Moves by the Labor government in New South Wales to introduce a ‘two-strike’ pre-court diversionary scheme for personal drug use have been broadly welcomed by campaigners, but there are concerns the changes don’t go far enough. 

Under the proposals, to be introduced in parliament this week, people caught with small quantities of illicit drugs such as ice, cocaine and MDMA would be given the option of receiving a fine or accessing health programs rather than facing criminal charges.

Police would be able to issue up to two A$400 fines to adults caught with small quantities of drugs equivalent to a possession offence, but the fine would be wiped if they completed a “tailored drug and alcohol intervention”.

Greens MP and spokesperson for drug law reform and harm reduction Cate Faehrmann

Health minister Ryan Park said the proposals were a direct response to Professor Dan Howard’s Special Commission of Inquiry into ice, which in 2020 recommended the complete decriminalisation of drug possession in the state, as well as the introduction of pill testing at music festivals and the abolition of drug dogs.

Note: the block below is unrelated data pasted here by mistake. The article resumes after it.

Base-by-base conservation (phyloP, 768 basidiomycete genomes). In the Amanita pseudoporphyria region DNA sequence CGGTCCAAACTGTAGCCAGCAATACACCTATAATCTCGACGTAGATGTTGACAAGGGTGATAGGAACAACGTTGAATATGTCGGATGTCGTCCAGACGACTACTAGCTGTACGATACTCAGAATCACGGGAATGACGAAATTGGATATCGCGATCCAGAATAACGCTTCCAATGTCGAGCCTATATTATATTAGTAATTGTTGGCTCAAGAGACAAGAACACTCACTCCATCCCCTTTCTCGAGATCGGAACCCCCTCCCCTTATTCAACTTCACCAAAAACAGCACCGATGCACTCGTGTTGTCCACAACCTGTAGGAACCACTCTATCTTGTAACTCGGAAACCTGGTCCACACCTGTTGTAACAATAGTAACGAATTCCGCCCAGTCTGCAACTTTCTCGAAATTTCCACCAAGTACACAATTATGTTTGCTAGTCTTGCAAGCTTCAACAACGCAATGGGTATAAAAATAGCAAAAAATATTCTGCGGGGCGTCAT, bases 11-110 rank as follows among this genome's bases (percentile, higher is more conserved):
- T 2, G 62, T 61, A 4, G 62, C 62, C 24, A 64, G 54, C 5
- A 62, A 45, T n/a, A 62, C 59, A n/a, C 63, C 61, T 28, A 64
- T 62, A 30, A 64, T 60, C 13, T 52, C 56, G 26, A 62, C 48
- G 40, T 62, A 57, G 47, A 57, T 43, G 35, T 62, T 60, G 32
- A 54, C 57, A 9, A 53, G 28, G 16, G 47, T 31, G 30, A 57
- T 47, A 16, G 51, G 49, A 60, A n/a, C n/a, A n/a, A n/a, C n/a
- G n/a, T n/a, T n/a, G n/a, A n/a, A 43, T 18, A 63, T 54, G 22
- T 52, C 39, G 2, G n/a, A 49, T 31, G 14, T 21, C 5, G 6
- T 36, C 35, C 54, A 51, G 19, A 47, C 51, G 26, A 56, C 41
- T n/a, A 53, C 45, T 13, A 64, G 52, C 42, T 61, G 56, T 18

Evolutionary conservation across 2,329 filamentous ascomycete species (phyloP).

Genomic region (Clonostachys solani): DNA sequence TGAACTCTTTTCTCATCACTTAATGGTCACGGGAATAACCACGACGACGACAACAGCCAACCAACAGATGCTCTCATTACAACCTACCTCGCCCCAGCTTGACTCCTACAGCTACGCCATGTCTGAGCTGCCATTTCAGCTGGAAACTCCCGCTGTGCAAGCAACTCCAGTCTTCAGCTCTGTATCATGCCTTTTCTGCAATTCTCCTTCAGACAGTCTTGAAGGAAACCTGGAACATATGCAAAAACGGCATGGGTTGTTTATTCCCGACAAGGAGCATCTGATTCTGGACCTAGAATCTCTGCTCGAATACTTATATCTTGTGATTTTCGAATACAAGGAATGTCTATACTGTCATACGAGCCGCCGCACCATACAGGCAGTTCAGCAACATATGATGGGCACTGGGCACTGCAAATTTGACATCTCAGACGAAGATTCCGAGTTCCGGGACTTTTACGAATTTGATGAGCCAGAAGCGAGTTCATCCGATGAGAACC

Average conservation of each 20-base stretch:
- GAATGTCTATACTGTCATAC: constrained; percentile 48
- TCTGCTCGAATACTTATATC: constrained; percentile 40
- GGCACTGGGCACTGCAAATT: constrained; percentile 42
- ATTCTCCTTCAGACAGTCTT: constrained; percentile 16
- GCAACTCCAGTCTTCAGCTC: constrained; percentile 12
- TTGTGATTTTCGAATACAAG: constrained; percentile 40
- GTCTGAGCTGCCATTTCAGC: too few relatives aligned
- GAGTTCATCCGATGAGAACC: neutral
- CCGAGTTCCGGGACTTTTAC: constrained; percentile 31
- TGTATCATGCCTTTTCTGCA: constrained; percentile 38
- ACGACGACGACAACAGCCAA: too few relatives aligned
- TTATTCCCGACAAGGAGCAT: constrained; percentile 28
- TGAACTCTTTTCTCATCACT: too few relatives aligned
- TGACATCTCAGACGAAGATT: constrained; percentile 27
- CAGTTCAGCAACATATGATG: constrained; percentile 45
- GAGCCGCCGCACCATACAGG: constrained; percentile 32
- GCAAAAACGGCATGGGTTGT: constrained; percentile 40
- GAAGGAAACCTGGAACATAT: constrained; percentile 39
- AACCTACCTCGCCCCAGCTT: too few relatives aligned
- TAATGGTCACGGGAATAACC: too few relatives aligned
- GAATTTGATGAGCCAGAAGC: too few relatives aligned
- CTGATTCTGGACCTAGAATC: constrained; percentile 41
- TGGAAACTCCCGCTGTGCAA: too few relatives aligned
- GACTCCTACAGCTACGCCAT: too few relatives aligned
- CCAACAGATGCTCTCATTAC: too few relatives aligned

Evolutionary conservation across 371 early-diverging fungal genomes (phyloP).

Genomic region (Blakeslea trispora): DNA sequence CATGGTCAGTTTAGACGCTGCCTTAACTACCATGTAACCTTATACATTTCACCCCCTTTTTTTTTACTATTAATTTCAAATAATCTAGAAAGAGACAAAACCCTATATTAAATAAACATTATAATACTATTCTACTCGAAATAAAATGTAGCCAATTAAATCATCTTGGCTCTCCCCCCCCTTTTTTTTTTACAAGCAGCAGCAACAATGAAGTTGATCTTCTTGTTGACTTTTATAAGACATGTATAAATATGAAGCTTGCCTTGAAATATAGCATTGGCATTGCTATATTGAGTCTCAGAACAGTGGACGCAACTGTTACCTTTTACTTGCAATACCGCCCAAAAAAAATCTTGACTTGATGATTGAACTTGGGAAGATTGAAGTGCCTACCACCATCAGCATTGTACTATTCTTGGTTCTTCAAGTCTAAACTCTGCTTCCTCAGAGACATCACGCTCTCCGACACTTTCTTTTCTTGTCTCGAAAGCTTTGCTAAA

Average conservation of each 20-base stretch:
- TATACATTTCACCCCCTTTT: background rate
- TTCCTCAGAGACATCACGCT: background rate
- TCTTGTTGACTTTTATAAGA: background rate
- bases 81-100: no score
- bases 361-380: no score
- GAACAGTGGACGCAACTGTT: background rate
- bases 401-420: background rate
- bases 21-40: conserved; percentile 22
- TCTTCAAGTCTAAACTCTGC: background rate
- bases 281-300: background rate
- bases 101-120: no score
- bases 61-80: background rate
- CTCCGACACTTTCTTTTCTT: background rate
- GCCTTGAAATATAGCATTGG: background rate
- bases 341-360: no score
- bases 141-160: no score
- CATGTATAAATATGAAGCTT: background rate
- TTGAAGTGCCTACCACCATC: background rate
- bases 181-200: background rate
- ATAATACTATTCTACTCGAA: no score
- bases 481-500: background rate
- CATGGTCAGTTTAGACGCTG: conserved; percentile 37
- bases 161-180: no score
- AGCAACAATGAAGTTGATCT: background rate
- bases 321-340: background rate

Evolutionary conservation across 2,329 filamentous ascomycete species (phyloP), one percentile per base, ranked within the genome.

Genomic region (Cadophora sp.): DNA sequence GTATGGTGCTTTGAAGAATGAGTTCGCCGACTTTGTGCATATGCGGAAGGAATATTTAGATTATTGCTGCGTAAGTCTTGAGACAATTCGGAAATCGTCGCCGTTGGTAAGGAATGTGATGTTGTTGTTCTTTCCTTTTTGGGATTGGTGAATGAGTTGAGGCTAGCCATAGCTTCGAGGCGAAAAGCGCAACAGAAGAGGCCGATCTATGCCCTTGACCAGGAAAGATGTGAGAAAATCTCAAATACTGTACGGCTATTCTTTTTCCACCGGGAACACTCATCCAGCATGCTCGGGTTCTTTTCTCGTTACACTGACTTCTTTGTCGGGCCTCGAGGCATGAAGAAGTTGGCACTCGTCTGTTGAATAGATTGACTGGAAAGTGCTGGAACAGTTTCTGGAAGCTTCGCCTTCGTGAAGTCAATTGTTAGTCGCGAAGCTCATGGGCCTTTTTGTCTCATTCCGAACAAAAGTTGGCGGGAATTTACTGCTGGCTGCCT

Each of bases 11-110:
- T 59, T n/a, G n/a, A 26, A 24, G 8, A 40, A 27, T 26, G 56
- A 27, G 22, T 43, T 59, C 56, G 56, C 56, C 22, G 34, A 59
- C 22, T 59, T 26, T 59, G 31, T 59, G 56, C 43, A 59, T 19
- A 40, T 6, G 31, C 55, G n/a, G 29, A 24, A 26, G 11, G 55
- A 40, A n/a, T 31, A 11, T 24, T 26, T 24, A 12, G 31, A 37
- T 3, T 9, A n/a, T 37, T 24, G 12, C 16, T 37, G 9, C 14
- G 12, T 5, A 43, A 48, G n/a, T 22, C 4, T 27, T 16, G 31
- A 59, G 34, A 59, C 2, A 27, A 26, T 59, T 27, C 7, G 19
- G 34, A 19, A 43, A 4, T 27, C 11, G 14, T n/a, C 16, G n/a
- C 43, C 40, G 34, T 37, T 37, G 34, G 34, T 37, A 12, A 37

But Greens MP and spokesperson for drug law reform and harm reduction Cate Faehrmann said the continuing use of police discretion meant the new policy would replicate the racial bias evident in the existing Cannabis Cautioning Scheme.

“The Ice Inquiry Commissioner specifically recommended that police discretion be removed from the process,” she said.

“This is because evidence from the existing Cannabis Cautioning Scheme shows that only one in 10 First Nations adults were diverted from court under the scheme, compared to more than one in four non-Aboriginal adults.”

While welcoming the “very small step” in “ensuring drug use is treated as a health issue… rather than a criminal one”, Faehrmann insisted it doesn’t go far enough.

“This new, expanded scheme must be matched with a scaling back of police operations which deliberately target individuals on the suspicion they may be carrying drugs for personal use,” she said.

“This means scrapping sniffer dog operations at train stations, in pubs, clubs, on the streets and at music festivals.

“The Greens will continue to push for the removal of all penalties, including fines, for personal drug use and possession.

“We will continue to push the government to introduce a taxed and regulated market for cannabis, like many other jurisdictions around the world are doing, and to reform our unfair drug-driving laws that discriminate against people who use medicinal cannabis.”

Prior to launching Cannabiz, Martin was co-founder and CEO of Asia-Pac’s leading B2B media and marketing information brand Mumbrella, overseeing its sale to Diversified Communications in 2017. A journalist...

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